3. In combination, a centrifugal actuator mountedon a rotatable shaft and having switch actuating mechanism with an axial movement, a pair of contacts resiliently mounted on a support disposed adjacent said switch actuating mechanism with one of said contacts being adapted to bemoved by said mechanism and both of said contacts being biased oward said a me han pm an .1. s i support limitingthe movement of the contacts toward said actuator and providing a predetermined contact clearance between the contacts in open position, a second stop means on said support limiting the movement of the contact moved by the switch actuating mechanism to provide a predetermined contact pressure between the contacts in closed position, and adjustable means securing said support for the contacts in place relative to said actuator to provide for full movement of the contact actuated by the actuating mechanism between said stop means and to effect a positioning of the support and actuator without close tolerance demands on the securing means and with out trial and error tensioning of said resilient contacts.

4. In combination, a centrifugal actuator secured to a rotatable shaft and having a switch operator responsive to a predetermined speed of rotation, and a switch unit comprising a housing pivotally mounted in spaced relation to said actuator, a pair of leaf springs disposed within the housing and secured at one end to said housing in spaced relation to each other, a contact on the free end of each of said leaf springs in general alignment with each other, said leaf springs being prestressed to effect a bias of the contacts in the same direction and one of said leaf springs being moved in response to movement of said operator and thereby alternately opening and closing the contacts on said springs, stop means in the housing in the stressed-wise path of said leaf springs to provide a predetermined clearance between the contacts in an open position, a second stop means in the housing to limit the movement of said leaf springs in closing the contacts and thereby provide a predetermined contact pressure between said contacts in a closed position, and means to secure said housing in a predetermined fixed relation to said actuator with said contacts in closed position whereby the mounting of the actuator and contacts is facilitated.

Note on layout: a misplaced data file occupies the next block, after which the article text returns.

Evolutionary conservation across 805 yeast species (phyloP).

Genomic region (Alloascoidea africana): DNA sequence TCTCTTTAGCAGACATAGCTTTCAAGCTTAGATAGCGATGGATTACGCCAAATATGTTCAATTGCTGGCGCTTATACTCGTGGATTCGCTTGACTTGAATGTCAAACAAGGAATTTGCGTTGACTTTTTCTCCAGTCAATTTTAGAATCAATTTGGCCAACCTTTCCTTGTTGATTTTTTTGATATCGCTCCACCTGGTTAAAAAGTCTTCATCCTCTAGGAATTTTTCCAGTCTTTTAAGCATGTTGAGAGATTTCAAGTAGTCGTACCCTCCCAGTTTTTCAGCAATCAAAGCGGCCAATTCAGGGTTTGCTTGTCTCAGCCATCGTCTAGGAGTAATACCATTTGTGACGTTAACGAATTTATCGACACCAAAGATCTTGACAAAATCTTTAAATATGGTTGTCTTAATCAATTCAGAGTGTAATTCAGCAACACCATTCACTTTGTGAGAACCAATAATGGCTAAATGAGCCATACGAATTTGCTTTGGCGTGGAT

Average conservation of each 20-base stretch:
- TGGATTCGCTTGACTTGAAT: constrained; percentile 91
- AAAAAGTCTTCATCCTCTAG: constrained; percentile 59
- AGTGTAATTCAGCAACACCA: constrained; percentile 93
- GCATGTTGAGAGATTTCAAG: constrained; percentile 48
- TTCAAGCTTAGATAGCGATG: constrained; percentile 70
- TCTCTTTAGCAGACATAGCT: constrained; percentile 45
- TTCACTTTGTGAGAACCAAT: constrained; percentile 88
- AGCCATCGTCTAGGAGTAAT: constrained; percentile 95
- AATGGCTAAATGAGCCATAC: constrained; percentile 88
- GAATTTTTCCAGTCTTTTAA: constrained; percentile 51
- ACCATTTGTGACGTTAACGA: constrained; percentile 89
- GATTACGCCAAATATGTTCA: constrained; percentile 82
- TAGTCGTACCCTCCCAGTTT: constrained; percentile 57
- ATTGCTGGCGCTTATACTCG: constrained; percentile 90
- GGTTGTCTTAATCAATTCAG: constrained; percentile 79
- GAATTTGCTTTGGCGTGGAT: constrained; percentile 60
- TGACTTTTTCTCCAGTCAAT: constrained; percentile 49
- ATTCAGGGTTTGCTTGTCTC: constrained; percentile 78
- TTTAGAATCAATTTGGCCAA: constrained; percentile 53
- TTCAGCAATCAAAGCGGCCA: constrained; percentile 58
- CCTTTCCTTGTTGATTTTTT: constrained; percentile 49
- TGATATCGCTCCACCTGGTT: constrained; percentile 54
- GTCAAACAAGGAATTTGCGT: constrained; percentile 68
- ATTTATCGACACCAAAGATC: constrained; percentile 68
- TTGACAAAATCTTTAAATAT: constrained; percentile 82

5. In combination, a centrifugal actuator mounted on a rotatable shaft and having a switch operator responsive to a predetermined speed of rotation of said shaft, a switch contact housing pivotally mounted adjacent said operator on a frame supporting said shaft, a leaf spring secured at one end to said housing and having the other end disposed in the path of said operator, said leaf spring being prestressed toward said operator, stop means extending from said housing into the path of said leaf spring between the spring and the actuator, a contact secured to the free end of said leaf spring, a second leaf spring secured at one end to said housing in spaced and aligned relation to said first leaf spring, said second named leaf spring being prestressed toward said first named leaf spring, a contact secured to the free end of said second leaf spring and disposed in alignment with said first named contact, stop means located in said housing in the stressedwise path of said second spring to provide a predetermined clearance between said contacts, stop means located in said housing and limiting the contact engaging movement of said first leaf spring to provide a predetermined pressure between the contacts when said contacts are closed, and said housing being secured to the frame when said contacts are in closed position and the first named leaf spring is engaged by said operator to assemble the actuator and switch contacts for accurate operation.